Brightness is Distance from Black

One interesting feature of the cube is that we can quickly determine the overall brightness of a color by measuring the distance from black using a basic distance formula:

Public Function GetDistance(ByVal source As Color, ByVal target As Color) As Double
    Dim squareR As Double = CDbl(target.R) - CDbl(source.R)
    squareR *= squareR
    Dim squareG As Double = CDbl(target.G) - CDbl(source.G)
    squareG *= squareG
    Dim squareB As Double = CDbl(target.B) - CDbl(source.B)
    squareB *= squareB
    Return System.Math.Sqrt(squareR + squareG + squareB)
End Function


While searching the net for some other related information, I came across some code to calculate a similar value in terms which can be represented by a Byte.  A translation of that code is included in the class below.

Colors can be compared by brightness as part of determining similarity or to ensure sufficient visible difference in a series of similar colors.

Public Function Compare(source As Color, target As Color) As Integer
    Dim delta1 As Double = GetDistance(Color.Black, source)
    Dim delta2 As Double = GetDistance(Color.Black, target)
    Return delta1.CompareTo(delta2)
End Function


Walking the Edges of the Cube

There is an algorithm used to move around the edges of the cube when generating a rainbow spectrum sequence which may be worth looking at for a moment.  The most basic color cube could be implemented with just this routine:

Public Function GetColorSpectrum(increment As Integer) As Color()
    Dim result As New List(Of Color)
    Dim rgb(2) As Integer
    Dim idx As Integer = 1
    Dim inc As Integer = increment
    Dim cmp As Func(Of Integer, Integer, Boolean)
    rgb(0) = 255
    cmp = AddressOf CompareLess
        result.Add(Color.FromArgb(rgb(0), rgb(1), rgb(2)))
        If cmp(rgb(idx), inc) Then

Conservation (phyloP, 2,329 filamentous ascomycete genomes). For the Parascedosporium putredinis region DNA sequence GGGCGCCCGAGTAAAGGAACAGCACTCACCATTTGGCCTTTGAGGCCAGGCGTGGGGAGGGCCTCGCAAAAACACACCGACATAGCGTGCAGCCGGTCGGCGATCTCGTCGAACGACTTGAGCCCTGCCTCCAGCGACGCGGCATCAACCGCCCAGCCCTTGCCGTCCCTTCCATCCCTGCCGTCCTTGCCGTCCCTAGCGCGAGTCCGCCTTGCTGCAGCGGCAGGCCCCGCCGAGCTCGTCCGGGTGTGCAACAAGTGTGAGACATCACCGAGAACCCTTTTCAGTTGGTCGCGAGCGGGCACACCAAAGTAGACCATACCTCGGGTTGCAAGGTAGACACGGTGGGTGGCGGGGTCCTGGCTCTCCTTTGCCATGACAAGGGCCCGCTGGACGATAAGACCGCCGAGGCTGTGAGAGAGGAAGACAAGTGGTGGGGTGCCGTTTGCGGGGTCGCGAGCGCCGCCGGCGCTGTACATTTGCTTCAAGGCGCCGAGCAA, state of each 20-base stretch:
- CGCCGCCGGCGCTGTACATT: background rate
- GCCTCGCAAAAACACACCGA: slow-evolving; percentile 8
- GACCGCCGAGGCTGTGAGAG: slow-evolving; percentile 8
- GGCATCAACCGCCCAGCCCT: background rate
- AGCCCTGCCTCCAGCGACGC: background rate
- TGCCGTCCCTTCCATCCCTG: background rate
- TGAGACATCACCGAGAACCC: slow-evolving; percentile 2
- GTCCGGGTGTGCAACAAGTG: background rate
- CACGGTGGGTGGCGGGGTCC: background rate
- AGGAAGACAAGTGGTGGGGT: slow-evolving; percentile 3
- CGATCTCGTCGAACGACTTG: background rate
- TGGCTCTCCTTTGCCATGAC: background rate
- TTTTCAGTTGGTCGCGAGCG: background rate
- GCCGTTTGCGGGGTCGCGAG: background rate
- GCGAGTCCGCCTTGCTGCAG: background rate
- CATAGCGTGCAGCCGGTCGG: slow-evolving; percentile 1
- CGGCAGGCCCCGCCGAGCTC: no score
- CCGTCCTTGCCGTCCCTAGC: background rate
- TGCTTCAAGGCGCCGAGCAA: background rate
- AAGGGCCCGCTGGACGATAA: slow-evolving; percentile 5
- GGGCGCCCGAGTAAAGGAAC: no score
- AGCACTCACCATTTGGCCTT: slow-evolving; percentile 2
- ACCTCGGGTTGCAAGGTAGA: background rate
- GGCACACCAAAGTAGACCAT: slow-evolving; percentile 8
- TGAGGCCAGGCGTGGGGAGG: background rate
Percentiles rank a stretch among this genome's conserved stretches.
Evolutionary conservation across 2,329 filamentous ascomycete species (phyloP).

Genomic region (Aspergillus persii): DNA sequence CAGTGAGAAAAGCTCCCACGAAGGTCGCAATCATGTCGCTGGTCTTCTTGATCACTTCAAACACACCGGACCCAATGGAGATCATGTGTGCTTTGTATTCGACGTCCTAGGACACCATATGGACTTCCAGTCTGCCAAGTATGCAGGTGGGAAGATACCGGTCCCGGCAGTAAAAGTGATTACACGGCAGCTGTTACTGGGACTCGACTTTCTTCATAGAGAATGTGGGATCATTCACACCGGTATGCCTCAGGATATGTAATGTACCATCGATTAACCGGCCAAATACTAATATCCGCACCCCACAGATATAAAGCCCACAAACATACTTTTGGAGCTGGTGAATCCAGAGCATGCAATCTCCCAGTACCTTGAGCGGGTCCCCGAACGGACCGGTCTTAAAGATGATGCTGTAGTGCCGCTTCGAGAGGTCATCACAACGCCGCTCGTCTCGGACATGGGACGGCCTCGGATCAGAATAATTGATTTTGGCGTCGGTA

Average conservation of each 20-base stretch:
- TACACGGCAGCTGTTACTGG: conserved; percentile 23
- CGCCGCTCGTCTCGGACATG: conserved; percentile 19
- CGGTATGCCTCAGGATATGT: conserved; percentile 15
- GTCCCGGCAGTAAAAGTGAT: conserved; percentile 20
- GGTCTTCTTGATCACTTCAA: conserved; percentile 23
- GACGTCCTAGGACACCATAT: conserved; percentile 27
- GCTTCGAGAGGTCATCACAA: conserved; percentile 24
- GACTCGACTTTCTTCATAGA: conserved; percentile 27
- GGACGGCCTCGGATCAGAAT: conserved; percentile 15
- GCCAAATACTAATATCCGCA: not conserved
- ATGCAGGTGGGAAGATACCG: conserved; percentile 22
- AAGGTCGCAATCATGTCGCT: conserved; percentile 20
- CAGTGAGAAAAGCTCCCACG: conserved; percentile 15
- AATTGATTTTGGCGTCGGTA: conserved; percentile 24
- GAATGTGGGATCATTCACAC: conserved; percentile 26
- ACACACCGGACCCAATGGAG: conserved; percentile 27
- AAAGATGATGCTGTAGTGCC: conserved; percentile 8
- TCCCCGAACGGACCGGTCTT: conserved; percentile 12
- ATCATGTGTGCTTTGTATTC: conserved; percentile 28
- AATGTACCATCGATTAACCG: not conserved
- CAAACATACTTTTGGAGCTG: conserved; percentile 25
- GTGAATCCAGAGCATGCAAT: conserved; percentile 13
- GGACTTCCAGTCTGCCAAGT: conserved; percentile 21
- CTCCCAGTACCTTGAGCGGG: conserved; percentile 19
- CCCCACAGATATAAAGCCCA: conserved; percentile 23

rgb(idx) += inc
            Select Case idx
                Case 1
                    If rgb(2) < 255 Then
                        rgb(idx) = 255
                        idx = 0
                        cmp = AddressOf CompareGreater
                        rgb(idx) = 0
                        idx = 0
                        cmp = AddressOf CompareLess
                    End If
                Case 2
                    rgb(idx) = 255
                    idx = 1
                    cmp = AddressOf CompareGreater
                Case 0
                    If rgb(2) < 255 Then
                        rgb(idx) = 0
                        idx = 2
                        cmp = AddressOf CompareLess
                        rgb(idx) = 255
                        Exit Do
                    End If
            End Select
            inc *= -1
        End If
    result.Add(Color.FromArgb(rgb(0), rgb(1), rgb(2)))
    Return result.ToArray
End Function
Public Function CompareLess(value As Integer, inc As Integer) As Boolean
    Return value < 255 - Math.Abs(inc)
End Function
Public Function CompareGreater(value As Integer, inc As Integer) As Boolean
    Return value > Math.Abs(inc)
End Function


This code is utilizing two helper methods making it easier to change functionality between moving from 0 to 255 and from 255 to 0 through the color component values.  This allows a relatively simple loop to walk around the edges of the cube as depicted in the image above.

Getting a Range of Colors

By organizing the RGB color space into a cube, generating a sequence of colors is little more than picking a starting color, a direction to move, and an increment of movement and then calculating a series of points along that line.  The following function will return a color which is at a given angle and distance from the specified color.  The angle is expressed in terms of azimuth (red to blue) and elevation (no green to full green).

Public Function GetColorFrom(source As Color, azimuth As Double, elevation As Double, distance As Double) As Color